By Nathan Kilbourne
Senior Pastor of First UMC Jacksonville
Is not this the kind of fasting I have chosen: to loose the chains of injustice and untie the cords of the yoke, to set the oppressed free and break every yoke? Is it not to share your food with the hungry and to provide the poor wanderer with shelter – when you see the naked, to clothe them, and not to turn away from your own flesh and blood? – Isaiah 58.6-7
The world around us is burgeoning – daylight saving time has given us more sunny hours in our days, Spring has brought new color to our landscapes, and the celebration of the resurrection of our lord Jesus Christ is only days away. All of these things came about with much contemplation, patience and hope.
Many people think of the Lenten season as a time to deny themselves from something; to empty themselves so they can be replenished spiritually is a humble act that helps us individually.
But I like to consider another aspect of Lent that can fulfill a person’s spirit just as much: helping someone else. When I study on Isaiah’s words, it reminds me of Jesus Christ’s entire ministry: to love one another. As simple as that statement is, it encompasses everything he demonstrated in his life: bringing justice to the marginalized, giving hope to the poor, encouraging love among all people. He showed how a few fish and pieces of bread could feed thousands simply by sharing what one has with someone who has nothing. I can think of no better way to celebrate his teachings while filling your own spirit than to help someone in need.
Methodist Family Health has just such a way to do this. The 10th Annual Get Up & Give collection project takes place throughout the 40 days of Lent, and Arkansas’s United Methodists can contribute to children and families who are abandoned, abused, neglected and managing psychiatric, emotional, behavioral and spiritual issues. Both children and adults can participate by donating personal hygiene items, clothes, shoes, school supplies, bedding, funds and other necessities.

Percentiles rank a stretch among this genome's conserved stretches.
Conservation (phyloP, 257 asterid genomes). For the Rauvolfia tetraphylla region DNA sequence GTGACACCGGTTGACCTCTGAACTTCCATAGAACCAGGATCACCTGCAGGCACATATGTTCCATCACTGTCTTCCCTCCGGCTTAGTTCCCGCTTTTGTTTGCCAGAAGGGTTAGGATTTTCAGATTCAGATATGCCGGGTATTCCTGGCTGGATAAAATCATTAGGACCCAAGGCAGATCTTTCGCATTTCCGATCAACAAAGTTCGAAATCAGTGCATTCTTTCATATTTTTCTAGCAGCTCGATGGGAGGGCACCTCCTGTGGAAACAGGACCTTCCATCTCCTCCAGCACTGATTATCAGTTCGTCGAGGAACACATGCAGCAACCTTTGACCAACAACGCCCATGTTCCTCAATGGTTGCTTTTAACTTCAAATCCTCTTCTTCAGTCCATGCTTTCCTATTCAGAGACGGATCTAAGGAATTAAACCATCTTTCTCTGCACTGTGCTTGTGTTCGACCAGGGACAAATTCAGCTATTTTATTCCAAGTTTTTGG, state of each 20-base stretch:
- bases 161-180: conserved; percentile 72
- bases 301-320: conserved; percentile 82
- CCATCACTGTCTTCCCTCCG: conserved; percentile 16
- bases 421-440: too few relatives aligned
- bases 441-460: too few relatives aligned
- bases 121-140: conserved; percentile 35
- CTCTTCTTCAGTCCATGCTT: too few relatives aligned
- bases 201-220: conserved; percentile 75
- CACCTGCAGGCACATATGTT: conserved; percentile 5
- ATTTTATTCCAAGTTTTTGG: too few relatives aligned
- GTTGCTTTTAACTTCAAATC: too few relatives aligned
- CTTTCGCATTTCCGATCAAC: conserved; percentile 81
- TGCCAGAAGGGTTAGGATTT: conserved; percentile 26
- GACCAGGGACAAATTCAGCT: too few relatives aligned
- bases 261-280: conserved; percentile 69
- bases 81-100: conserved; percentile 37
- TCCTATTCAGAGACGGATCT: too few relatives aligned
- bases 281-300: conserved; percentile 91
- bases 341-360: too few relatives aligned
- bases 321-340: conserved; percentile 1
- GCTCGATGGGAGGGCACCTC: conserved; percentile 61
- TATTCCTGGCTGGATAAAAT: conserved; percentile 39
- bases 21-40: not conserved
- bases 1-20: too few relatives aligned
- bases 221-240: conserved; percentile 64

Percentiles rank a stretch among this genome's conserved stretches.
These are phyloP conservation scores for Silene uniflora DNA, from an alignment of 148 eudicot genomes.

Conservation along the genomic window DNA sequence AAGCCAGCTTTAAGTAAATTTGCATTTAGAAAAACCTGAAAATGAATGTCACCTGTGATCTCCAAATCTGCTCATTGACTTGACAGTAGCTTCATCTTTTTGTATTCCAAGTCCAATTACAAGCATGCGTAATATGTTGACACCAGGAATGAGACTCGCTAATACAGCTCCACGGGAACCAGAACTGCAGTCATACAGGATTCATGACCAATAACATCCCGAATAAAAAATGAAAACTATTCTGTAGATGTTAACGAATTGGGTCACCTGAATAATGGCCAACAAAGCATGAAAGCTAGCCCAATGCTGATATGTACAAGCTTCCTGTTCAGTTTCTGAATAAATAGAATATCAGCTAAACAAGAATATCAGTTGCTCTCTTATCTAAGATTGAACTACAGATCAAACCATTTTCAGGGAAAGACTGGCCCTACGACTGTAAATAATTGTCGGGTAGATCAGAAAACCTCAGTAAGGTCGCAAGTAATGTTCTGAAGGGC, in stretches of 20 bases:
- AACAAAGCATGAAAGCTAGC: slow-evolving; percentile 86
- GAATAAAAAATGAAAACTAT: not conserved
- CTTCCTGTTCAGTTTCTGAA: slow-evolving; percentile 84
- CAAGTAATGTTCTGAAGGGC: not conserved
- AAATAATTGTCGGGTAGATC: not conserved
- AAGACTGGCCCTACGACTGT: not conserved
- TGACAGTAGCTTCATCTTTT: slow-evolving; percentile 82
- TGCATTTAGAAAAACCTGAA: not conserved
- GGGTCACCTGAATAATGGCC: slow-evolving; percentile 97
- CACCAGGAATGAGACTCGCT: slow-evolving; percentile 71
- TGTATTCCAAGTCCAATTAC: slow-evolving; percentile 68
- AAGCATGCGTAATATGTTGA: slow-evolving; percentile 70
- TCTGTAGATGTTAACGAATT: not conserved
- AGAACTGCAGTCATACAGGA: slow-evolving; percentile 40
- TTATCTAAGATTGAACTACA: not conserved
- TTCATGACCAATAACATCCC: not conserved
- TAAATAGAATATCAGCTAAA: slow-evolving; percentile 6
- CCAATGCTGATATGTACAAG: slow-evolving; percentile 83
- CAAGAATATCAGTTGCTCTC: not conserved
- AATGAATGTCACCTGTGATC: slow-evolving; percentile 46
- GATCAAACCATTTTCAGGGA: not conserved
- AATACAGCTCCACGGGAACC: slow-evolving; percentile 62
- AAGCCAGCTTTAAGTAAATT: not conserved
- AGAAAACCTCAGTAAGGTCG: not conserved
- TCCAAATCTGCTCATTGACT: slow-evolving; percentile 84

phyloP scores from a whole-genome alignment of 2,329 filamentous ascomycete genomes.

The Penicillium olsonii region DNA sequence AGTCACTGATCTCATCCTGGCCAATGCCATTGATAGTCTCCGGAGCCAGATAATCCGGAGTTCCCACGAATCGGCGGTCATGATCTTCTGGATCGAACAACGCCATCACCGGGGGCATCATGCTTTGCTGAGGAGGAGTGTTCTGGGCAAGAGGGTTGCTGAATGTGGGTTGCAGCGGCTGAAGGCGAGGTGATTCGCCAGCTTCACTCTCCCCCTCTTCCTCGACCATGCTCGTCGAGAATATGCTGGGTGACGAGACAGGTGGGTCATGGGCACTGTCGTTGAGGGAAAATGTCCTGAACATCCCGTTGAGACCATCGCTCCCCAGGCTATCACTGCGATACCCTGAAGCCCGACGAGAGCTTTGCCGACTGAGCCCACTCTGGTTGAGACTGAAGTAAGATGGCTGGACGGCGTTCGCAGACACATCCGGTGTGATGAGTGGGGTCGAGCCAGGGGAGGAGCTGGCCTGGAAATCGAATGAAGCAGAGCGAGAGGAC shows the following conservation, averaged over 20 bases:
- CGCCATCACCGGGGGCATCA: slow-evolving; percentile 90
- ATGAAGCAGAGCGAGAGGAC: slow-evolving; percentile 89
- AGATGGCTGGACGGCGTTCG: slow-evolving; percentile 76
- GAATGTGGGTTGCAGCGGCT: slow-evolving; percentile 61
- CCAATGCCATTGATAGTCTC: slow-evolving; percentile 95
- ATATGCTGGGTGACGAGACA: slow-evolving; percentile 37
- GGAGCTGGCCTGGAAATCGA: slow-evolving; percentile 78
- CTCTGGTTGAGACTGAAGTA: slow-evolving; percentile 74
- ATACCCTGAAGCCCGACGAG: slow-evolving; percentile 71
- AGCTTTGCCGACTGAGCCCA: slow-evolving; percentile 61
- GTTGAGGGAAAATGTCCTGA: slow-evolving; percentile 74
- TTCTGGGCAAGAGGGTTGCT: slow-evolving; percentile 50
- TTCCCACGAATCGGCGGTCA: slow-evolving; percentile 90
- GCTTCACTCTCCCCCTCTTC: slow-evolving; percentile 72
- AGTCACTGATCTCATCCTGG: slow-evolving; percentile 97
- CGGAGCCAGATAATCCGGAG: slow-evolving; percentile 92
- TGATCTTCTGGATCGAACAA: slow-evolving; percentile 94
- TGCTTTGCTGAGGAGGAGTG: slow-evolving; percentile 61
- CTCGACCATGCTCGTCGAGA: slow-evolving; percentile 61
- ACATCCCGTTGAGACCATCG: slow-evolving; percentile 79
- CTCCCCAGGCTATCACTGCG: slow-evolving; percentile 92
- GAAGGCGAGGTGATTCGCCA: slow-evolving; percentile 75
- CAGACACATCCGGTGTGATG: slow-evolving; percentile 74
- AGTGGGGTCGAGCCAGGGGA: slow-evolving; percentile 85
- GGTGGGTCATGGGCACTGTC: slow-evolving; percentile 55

T he mission of Methodist Family Health is to provide the best possible care to those who may need their help. Many of the children in their care are in the foster care system or have families with few monetary resources. By providing them things like new underwear, deodorant, their own school supplies – even books and toys – demonstrates to our neighbors that someone they have never even met cares about their well-being. The simple act of giving to those who have nothing brings justice to the marginalized, hope to the poor, and love to us all.
If you are so encouraged, I ask you to consider contributing to Methodist Family Health during this season. All items should be new, and a list of what’s needed can be found at MethodistFamily.org/get-up-and-give. Monetary donations also can be contributed so specific items can be purchased to meet the needs of the Arkansas children and families in their care. Contributions can be delivered to the Methodist Family Health Counseling Clinic serving the community closest to you, and drop-off locations include:
•Alma: 1209 Hwy 71N, Suite B, Alma, AR 72921; phone 479.632.1022
•Batesville: 500 E. Main St., Suite 310, Batesville, AR 72501; phone 870.569.4890
•Fayetteville: 74 W. Sunbridge Dr., Fayetteville, AR 72703; phone 479.582.5565
•Heber Springs: 407 S. 7th St., Heber Springs, AR 72543; phone 501.365.3022
•Hot Springs: 100 Ridgeway, Suite 5, Hot Springs, AR 71901; phone 501.318.6066
•Jonesboro: 2239 S. Caraway, Suite M, Jonesboro, AR 72401; phone 870.910.3757
•Little Rock: 1600 Aldersgate Road, Suite 100B, Little Rock, AR 72205; phone 501.537.3991
•Magnolia: 621 E. North St., Magnolia, AR 71753; phone 870.234.0739
Regardless of how you renew your spirit, remember to do justice, show compassion and love without limits.